I have seen some incredible things. There is truly a whole industry dedicated to supporting the American roadtrip. Gas stations and fast food joints and easy-in-easy-out roadside motels are everywhere, at almost every highway exit. The highways themselves tend to be lined with advertising - whether for the very luxuries of this roadtrip industry or for other things, most predominantly religion - my favourite in this category has to be "" (Although "1-800-DIVORCE" is one of the overall faves.)

Roadtripping can bring about a lot of things. But the most interesting feeling for me is one of accomplishment. I didn't know what to expect going into this adventure, nor was I without fear. But I did it. I drove and drove and drove. I saw so much. I learned so much. And I think I got pretty good at it. Road trips like this make you feel like you could do anything. I mean, hey, if I could drive from the North to South and then South to the North by myself, I can do anything I want, right?

Tuesday, May 20, 2008

Reflections on New Orleans

Entering the city, I felt as though I was bound to love her. How could you not love New Orleans? I mean, people I love love this city and people all around the world love her too.

I can see why. Even my limited exposure (one evening and morning in the French Quarter) showed me many reasons. This city is full of life. There is something going on at every corner. People practicing every sort of art and music. Shopkeepers plying their wares. Club promoters enticing you in. The city is steeped in character. The distinctively French buildings with their southern-style wrought iron balconies seem to embrace you. You can't help but wonder at the things they've seen while the parade of history has taken place around them.

There are French bakeries, oyster bars, bbq pits, and of course jazz clubs of all sorts. There are antique shops and jewelry boutiques and little art shops with hidden courtyards.

Everyone seems happy.

But I can also see how being loved - as New Orleans is - has damaged her. As happens far too often, the flood of tourists has changed the feeling of this place. It has created a gross patina upon her beautiful surface. There are strip clubs and Cancun/Spring Break style daiquiri bars. There is so much garbage and awful smells. There are many people too who obviously just live on these tawdry streets - and who have not survived it well. Those faring better spend their time trying squeeze money out of everyone around. For where there is money, there will ever follow opportunism. In this way, New Orleans reminds me of Amsterdam; dirty and seedy, leaving me feeling the need to hold my purse close and look over my shoulder, trusting no one.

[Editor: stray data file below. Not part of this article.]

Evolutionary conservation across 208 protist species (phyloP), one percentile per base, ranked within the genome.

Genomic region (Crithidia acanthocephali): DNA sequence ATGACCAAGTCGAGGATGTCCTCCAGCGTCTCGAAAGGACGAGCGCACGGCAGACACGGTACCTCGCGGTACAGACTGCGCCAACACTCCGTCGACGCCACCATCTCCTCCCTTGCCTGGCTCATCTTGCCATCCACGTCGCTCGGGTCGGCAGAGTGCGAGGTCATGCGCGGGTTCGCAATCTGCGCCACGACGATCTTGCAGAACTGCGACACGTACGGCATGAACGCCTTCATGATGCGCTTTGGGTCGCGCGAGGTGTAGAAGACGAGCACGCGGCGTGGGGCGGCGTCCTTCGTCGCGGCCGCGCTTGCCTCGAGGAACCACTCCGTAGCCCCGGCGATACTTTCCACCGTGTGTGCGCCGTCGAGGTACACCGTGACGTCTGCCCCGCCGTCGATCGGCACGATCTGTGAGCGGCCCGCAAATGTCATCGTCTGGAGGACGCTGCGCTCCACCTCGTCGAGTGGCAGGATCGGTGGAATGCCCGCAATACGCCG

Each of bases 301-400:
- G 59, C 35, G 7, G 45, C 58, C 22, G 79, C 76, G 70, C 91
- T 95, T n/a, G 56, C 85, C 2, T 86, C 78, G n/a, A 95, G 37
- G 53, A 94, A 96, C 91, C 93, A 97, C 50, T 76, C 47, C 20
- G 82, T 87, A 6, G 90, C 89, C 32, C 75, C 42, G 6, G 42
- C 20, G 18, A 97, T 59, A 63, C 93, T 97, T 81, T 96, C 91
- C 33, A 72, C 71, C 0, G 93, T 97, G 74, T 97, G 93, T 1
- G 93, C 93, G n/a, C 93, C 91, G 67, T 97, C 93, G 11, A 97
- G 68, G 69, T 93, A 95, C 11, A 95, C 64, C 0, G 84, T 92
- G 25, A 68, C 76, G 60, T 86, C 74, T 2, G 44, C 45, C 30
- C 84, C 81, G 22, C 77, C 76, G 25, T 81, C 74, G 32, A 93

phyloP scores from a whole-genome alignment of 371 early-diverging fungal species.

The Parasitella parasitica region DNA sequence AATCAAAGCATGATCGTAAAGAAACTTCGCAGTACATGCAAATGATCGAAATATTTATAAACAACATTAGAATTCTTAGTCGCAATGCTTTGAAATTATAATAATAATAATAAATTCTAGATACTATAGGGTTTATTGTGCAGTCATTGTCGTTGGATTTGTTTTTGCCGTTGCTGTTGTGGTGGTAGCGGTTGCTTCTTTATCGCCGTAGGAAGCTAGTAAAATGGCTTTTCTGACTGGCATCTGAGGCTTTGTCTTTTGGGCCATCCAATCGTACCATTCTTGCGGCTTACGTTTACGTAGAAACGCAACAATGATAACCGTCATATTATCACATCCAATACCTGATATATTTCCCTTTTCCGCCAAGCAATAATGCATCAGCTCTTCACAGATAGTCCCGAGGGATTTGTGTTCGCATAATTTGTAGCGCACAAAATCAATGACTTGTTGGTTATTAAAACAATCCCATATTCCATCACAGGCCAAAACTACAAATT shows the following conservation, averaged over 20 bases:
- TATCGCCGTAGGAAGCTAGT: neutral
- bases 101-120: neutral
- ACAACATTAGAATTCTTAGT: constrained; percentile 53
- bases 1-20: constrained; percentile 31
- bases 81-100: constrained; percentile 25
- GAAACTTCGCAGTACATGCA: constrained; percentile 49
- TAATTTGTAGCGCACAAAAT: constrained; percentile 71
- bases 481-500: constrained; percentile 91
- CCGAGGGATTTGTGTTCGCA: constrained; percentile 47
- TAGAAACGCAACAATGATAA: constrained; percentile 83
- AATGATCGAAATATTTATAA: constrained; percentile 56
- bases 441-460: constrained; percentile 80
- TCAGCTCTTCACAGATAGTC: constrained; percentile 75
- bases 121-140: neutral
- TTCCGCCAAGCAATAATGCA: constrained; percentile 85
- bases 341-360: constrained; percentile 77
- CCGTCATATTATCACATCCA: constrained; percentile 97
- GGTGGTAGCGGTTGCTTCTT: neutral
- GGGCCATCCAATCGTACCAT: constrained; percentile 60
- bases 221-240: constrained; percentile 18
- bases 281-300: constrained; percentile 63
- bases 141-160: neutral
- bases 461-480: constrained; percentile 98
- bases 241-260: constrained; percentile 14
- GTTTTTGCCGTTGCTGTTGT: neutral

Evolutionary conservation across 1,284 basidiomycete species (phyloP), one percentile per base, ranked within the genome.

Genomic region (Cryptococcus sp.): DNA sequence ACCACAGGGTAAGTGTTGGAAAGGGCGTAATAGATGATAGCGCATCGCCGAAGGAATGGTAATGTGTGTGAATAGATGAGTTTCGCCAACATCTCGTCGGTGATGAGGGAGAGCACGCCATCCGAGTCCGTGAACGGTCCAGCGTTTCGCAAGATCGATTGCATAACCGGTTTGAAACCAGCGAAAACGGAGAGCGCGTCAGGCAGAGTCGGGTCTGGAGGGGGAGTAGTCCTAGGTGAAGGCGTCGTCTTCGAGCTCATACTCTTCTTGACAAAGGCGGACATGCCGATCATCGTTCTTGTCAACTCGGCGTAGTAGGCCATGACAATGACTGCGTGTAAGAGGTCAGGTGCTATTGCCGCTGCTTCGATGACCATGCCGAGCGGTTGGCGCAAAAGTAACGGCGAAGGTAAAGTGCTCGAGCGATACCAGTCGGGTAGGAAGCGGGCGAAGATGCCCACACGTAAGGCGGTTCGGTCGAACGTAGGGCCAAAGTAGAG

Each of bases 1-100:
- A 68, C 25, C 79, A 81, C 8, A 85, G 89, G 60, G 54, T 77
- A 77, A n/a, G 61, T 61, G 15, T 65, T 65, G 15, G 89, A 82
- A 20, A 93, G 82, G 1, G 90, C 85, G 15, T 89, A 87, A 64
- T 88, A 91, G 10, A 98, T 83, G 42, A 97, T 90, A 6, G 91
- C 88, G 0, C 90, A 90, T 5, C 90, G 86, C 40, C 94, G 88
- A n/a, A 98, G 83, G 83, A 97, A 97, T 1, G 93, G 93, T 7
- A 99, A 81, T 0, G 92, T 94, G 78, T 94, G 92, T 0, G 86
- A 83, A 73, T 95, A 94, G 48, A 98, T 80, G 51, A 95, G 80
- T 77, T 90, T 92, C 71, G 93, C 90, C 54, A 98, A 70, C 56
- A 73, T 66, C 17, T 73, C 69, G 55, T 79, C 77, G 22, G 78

It's sad actually, because like a beautiful woman with far too much tacky make-up on, the beauty of New Orleans persists but the whole appearance is tarnished.


I spent the weekend in Atlanta. Aka Hotlanta. Aka The ATL. It was my first time visiting "the South." While admittedly Atlanta isn't that southern because it is a fairly large metropolitan city, it is situated squarely in the heart of the South and many consider it to be the area's unofficial capital.

It definitely felt southern to me. A light southern drawl seemed to exist on most residents' lips. There were many signs for fried chicken, ribs, bbq, and grits. And of course Atlanta is the 'blackest' city in the US (i.e. it has the highest proportion of African Americans).

The city itself is sprawling. Indeed everyone needs a car in the ATL. But I'm told that the sprawl is due at least in part to the fact that residents prioritize highly their greenspace. And thus Atlanta is the greenest city in the U.S. (Indeed from my friend's apartment - which her local friends consider to be 'downtown' - it feels like you're in the woods.)

I tried to experience Atlanta to the fullest. I ate shrimp and grits (apparently a southern specialty). I toured the CNN Center (no, sadly no sightings of AC). I sampled some of the 70 different flavours of Coke at the World of Coke. I walked around Piedmont Park (which was absolutely teeming with life and activity). I saw tornado-damaged buildings. And of course went out clubbing in downtown ATL.